know where to look. Couple questions for you:


    1. What did you use to prop the wheel up in order to drive the axle out?
    Just looks like a piece of pipe that you can fit the axle into.

    2. Does profile's lifetime warranty not cover this type of defect? It
    says it covers the cranks and spindle, but is the keyway not included?


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  7. john_childs

    john_childs Guest

    TheObieOne3226 wrote:
    > *1. What did you use to prop the wheel up in order to drive the axle
    > out? Just looks like a piece of pipe that you can fit the axle into. *


    It's a piece of 1" x 6" galvanized steel pipe. With the big bar clamp I
    was using a piece of seatpost that I had. The 1" x 6" pipe worked
    better than the section of seatpost.

    > *2. Does profile's lifetime warranty not cover this type of defect? It
    > says it covers the cranks and spindle, but is the keyway not included?
    > *


    I'm not sure if the keyway slop would be covered by Profile's warranty
    or not. It might be. I decided to go with the Loctite fix and then the
    epoxy fix because it's easy to do and cheap to do. To return the hub
    would require unbuilding and rebuilding the wheel. I don't see the need
    to go through the warranty return if I can fix it easily enough myself.
    If the epoxy fix fails then I'll look into the warranty replacement or
    else take it to a machinist for a couple of pins.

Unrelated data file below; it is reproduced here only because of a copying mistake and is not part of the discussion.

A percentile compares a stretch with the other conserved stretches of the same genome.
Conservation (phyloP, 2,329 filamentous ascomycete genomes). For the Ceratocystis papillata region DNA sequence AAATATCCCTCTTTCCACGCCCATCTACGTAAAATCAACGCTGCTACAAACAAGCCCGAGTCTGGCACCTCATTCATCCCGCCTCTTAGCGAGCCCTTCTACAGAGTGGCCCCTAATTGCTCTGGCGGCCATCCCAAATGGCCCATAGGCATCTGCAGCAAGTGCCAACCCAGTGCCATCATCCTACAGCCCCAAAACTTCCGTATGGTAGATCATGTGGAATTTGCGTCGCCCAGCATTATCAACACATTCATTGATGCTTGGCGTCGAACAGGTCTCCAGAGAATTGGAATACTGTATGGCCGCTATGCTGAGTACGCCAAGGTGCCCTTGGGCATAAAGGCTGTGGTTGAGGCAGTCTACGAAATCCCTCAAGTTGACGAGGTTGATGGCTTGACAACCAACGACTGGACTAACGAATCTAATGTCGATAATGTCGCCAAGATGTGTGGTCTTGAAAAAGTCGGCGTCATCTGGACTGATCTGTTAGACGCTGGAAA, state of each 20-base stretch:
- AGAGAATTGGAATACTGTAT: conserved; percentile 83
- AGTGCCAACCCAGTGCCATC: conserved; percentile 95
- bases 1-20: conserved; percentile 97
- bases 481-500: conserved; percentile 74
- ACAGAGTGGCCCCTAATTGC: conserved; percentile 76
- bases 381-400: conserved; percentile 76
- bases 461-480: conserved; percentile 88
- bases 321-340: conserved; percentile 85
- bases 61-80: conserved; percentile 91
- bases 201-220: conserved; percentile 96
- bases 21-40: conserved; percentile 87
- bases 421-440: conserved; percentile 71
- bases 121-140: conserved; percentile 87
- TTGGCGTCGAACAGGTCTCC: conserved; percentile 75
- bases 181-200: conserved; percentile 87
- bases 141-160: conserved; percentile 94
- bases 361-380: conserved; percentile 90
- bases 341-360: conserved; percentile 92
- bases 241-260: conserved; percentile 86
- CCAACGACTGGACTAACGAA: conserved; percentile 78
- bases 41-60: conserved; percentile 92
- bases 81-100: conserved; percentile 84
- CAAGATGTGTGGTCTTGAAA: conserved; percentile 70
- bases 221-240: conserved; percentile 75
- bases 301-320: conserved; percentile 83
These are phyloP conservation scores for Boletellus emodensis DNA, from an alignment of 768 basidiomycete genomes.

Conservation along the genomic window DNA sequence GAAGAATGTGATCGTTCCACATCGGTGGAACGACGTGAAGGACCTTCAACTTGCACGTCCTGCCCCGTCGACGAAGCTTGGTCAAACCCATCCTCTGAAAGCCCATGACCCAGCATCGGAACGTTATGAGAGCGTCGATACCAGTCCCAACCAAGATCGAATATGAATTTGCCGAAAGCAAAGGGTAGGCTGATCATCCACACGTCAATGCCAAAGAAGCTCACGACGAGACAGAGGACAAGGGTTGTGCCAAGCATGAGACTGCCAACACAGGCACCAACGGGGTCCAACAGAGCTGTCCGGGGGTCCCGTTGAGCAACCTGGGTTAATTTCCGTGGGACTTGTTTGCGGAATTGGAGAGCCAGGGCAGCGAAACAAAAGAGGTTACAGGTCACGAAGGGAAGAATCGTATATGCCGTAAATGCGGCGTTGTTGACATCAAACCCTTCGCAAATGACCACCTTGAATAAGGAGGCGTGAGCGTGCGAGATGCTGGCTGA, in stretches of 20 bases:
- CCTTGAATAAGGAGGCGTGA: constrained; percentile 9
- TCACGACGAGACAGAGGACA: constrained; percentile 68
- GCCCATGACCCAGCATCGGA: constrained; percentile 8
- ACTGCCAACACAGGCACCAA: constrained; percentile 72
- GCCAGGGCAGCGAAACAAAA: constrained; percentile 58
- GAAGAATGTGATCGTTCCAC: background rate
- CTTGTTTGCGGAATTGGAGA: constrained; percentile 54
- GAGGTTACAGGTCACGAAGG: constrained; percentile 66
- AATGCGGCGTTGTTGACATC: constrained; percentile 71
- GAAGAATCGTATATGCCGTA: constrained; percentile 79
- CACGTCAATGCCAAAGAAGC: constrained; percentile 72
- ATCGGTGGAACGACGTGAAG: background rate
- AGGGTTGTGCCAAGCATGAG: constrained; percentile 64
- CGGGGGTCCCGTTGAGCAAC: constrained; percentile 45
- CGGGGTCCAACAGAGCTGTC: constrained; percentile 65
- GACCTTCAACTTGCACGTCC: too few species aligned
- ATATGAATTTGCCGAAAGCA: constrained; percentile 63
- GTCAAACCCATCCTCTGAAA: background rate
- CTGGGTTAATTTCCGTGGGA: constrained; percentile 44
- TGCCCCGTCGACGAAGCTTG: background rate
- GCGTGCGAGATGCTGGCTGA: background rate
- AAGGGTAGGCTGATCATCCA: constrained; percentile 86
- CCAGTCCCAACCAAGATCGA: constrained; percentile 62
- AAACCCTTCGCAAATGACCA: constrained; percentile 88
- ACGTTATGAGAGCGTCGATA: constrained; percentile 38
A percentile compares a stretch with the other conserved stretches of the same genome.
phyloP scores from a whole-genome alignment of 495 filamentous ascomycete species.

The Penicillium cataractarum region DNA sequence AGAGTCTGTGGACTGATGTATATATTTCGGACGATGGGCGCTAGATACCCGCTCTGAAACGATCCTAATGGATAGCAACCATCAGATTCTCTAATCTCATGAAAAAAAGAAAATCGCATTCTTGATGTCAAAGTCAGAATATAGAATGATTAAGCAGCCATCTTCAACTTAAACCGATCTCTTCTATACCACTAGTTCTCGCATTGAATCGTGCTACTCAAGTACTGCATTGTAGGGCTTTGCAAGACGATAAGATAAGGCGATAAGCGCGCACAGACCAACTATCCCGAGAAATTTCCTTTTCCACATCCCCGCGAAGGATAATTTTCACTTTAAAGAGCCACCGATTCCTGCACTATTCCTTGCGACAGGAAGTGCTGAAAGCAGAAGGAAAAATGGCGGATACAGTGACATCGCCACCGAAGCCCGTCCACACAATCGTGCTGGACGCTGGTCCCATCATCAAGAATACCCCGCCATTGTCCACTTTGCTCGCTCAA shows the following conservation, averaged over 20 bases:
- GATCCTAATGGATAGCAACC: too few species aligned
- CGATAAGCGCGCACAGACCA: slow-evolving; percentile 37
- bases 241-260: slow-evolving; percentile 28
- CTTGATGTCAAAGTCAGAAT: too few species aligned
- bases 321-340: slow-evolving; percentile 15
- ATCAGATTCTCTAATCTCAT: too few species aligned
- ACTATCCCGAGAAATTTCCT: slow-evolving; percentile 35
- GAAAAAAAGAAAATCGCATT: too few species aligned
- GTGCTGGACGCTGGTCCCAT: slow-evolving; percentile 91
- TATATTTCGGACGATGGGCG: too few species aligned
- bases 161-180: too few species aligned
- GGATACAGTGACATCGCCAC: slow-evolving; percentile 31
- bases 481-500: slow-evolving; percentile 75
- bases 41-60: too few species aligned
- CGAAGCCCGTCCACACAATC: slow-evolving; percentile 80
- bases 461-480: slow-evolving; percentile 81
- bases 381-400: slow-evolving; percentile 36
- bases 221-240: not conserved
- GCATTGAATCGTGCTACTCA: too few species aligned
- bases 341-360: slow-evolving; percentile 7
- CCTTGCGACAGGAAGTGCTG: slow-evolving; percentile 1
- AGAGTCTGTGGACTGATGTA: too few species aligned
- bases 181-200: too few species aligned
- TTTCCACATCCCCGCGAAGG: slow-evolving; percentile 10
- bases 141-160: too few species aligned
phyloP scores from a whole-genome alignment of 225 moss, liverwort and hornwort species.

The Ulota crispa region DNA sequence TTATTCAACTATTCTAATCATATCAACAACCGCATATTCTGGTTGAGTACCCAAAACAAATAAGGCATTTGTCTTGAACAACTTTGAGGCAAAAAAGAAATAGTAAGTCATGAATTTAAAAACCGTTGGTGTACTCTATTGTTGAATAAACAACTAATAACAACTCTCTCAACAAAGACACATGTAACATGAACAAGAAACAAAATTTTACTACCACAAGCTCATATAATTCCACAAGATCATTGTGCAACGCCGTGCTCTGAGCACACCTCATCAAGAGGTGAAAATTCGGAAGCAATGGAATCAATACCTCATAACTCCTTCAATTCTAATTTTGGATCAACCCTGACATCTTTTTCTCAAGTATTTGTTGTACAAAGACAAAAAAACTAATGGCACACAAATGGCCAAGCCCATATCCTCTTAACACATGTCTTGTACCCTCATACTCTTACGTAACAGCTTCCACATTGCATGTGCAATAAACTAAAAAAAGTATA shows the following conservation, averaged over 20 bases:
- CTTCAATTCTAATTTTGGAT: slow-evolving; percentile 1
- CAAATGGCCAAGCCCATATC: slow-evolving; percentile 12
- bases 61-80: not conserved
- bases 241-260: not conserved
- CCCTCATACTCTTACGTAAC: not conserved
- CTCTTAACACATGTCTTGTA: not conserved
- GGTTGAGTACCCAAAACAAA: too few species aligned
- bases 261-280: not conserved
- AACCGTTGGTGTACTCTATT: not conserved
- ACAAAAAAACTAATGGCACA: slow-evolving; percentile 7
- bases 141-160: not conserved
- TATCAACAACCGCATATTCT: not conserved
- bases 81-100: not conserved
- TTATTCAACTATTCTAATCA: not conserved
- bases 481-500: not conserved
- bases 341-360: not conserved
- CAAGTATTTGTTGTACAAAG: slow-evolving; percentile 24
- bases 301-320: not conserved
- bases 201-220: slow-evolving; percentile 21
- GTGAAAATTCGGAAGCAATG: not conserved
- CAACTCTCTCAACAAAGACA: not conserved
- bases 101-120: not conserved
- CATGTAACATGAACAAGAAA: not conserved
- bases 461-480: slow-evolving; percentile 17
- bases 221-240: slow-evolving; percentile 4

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  8. Ah. Thanks.

    If it were me I would try to get them to do it. In your case if it comes
    to the machinist and the pin I would check with them first. You are
    going to have to unbuild the wheel anyways, why not get a brand new hub
    if you can?


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  9. john_childs

    john_childs Guest

    TheObieOne3226 wrote:
    > *You are going to have to unbuild the wheel anyways, why not get a
    > brand new hub if you can? *


    And end up with a new Profile hub with the same "defective" design? I'd
    rather fix the problem for good rather than get a new hub that may end
    up with the same keyway slop in a few years.

    I put "defective" in quotes because I don't consider the design of
    Profile hub to be defective. It's tricky to make a tight press fit that
    won't twist. I think that all hubs with this type of design (Profile,
    KH, Onza, etc) are going to have similar problems with axle slop. The
    real fix may be to pin the axle in addition to the keyway. Pinning
    means more machining and a more expensive hub.


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  10. john_childs wrote:
    > *
    > I'd rather fix the problem for good rather than get a new hub that
    > may end up with the same keyway slop in a few years.
    > *



    Good point. Difference of opinion, but at least now I can see your
    logic. :)


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  11. Frank A.

    Frank A. Guest

    ( I mentioned this in last year's thread about Profile keyway slop. )